huge appetite for devices that connect the big screen to OTT services. To the
extent that companies like Charter and TWC make their MVPD content available to
these devices, we may well see a dramatic decline in leased MVPD STBs.
This says that people use IP streaming to TV sets increasingly, rather than
rented STBs. Because they prefer streaming. Pretty obvious.
Sorry, but it is impossible to draw that conclusion from this report. We do
know that the majority of U.S. Homes use both.
"Broadcast & Cable content had the highest TVE growth YoY, at 111%, according
to ADI's analysis. 'This is the first time we've seen that, and we think it's
because of some of these fall TV premieres and people waiting to watch when
it's most convenient for them instead of when it broadcasts on the actual
cable channel,' Tasker said."
Yup. There was a flood of new TVE Apps over the last two quarters of 2015.
Clearly this is enabling alternatives to live appointment TV and DVR time
shifting, as I noted in the previous response. This comes as no surprise, as I
have been saying for a long time that "on-demand" will become the way most
people consume new pre-produced episodic TV and library content. The data tells
us that there will still be a significant live audience for these shows, but
the convenience factor of on demand has had a very significant impact over the
past few years. And it is very important to understand the shift in attitude
among the broadcast networks, which have now gotten on board with catch-up OTT
Speaking of which, I decided to install the Hulu App on my iPad this morning. I
first went to the Hulu.com website, but it will not stream to iOS devices. It
redirects you to the App Store. When you download and open the Hulu App you
learn that you can get a 30 day free trial, but you must choose between the
$7.99 "limited commercial" version or the $13.99 "commercial free" version.
I uninstalled the app. Clearly the handwriting is on the wall with respect to
the free browser version of Hulu. It is being used to sell subscriptions; I
expect the browser version to require a subscription soon.
So even though we found out last year that 53% of TV viewing was being done
on demand, it looks like this year, that number has increased significantly.
Sorry Bert but that number is BOGUS. The report you cited gets to 53% by
including DVR based time shifting. The streaming market is still only about
25%. Please prove otherwise.
And more importantly, use of IP streaming is used increasingly. (I have to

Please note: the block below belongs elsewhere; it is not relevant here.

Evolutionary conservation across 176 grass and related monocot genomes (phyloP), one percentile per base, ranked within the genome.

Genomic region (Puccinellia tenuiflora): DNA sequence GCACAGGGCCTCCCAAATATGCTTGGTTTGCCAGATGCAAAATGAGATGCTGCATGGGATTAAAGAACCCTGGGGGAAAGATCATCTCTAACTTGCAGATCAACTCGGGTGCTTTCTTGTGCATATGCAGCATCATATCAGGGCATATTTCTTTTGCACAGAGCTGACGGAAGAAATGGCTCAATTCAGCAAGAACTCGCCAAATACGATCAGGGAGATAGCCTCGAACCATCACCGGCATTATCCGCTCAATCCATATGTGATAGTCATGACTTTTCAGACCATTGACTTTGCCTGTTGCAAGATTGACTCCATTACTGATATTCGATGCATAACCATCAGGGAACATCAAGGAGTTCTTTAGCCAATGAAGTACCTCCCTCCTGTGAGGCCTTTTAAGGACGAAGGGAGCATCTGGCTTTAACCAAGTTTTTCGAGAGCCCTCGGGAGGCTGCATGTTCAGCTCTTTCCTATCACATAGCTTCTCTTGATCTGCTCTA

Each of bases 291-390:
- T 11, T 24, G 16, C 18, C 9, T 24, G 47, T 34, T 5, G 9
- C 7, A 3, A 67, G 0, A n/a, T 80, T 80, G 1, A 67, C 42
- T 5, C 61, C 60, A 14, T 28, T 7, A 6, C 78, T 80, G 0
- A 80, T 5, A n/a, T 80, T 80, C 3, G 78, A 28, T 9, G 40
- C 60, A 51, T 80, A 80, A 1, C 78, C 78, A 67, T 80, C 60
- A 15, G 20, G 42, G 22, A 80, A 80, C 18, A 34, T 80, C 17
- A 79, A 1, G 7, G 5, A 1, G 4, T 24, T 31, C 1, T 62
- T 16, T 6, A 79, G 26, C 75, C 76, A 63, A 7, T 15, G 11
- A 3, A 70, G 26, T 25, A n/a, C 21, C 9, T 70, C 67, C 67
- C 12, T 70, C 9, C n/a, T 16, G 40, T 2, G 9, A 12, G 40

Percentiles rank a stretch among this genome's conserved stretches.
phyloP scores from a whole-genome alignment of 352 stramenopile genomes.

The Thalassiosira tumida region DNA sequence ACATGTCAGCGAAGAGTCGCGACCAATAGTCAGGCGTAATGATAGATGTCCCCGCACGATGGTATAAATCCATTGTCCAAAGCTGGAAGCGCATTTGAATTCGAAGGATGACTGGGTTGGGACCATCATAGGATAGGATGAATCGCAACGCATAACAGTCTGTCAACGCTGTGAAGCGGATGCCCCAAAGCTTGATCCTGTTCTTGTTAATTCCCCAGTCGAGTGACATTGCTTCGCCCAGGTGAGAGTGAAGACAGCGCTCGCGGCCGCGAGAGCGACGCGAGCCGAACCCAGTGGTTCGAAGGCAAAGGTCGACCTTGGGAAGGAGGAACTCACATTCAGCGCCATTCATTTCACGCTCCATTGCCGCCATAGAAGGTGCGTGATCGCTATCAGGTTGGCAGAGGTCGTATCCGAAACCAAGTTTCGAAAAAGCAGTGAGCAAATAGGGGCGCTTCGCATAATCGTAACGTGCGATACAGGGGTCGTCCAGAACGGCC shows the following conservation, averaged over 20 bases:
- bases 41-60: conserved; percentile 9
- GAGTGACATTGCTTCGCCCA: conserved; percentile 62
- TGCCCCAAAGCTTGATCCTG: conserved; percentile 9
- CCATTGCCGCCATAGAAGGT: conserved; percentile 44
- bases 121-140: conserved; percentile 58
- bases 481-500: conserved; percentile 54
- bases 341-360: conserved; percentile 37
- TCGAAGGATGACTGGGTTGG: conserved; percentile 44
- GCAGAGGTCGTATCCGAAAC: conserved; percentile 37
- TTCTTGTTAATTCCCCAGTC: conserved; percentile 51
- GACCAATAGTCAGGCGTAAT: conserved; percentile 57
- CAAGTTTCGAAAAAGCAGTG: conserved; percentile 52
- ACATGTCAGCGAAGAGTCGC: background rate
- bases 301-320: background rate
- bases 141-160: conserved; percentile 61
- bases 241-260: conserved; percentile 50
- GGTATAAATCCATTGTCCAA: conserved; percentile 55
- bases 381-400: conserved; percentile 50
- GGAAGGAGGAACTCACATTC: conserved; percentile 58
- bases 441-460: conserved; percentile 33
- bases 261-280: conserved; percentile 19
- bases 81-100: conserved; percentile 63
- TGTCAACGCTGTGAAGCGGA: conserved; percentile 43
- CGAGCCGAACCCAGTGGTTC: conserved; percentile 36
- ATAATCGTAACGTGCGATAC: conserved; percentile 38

believe that use of PVRs has somewhat declined, but those stats are not
Correct. As I stated in the previous response I dropped DVR service and have
been using TVE as an alternative. I agree that this is a trend.
The reason MVPD subscribers are using TVE apps on the same screen served
by a MVPD STB is to catch-up with current programming
No, those are your words. This article, and the one from last year too, show
pretty convincingly that people prefer to view on demand. It's not "catch up"
at all, and hasn't been for a good bit of time. It's not "catch up" when all
your prime time viewing is done on demand, Craig.
Catch-up is just another term for on demand. And yes, a growing percentage of
the audience is moving to on demand as I stated above. Nothing you have
provided in terms of real verifiable data tells us that all prime time viewing
is moving to on demand. The numbers simply do not support this.
Once again, TVE can be used to leverage the use of IP streaming, very easily
indeed. This doesn't change what it is. This doesn't change that it's an
attempt to maintain those local neighborhood monopoly garden walls in place,
with a technology that no longer requires local monopoly garden walls. I
haven't changed anything that I've said in the past, on this matter. Merely
pointing out that the existence of TVE facilitates the abolishment of those
rental boxes you cherish. And yes, soon enough, the MVPDs will start to
wonder why be so polite as to maintain the existing neighborhood restrictions.
Which is EXACTLY what I said in the previous response. Why waste our time
And what make you think I cherish my leased STB that died yesterday? We had to
watch analog cable yesterday; our TVs can access the clear QAM digital feeds
from the local broadcast stations, but I rarely, if ever, watch them except for
live sports. I'm tempted to return the box and live with analog cable until an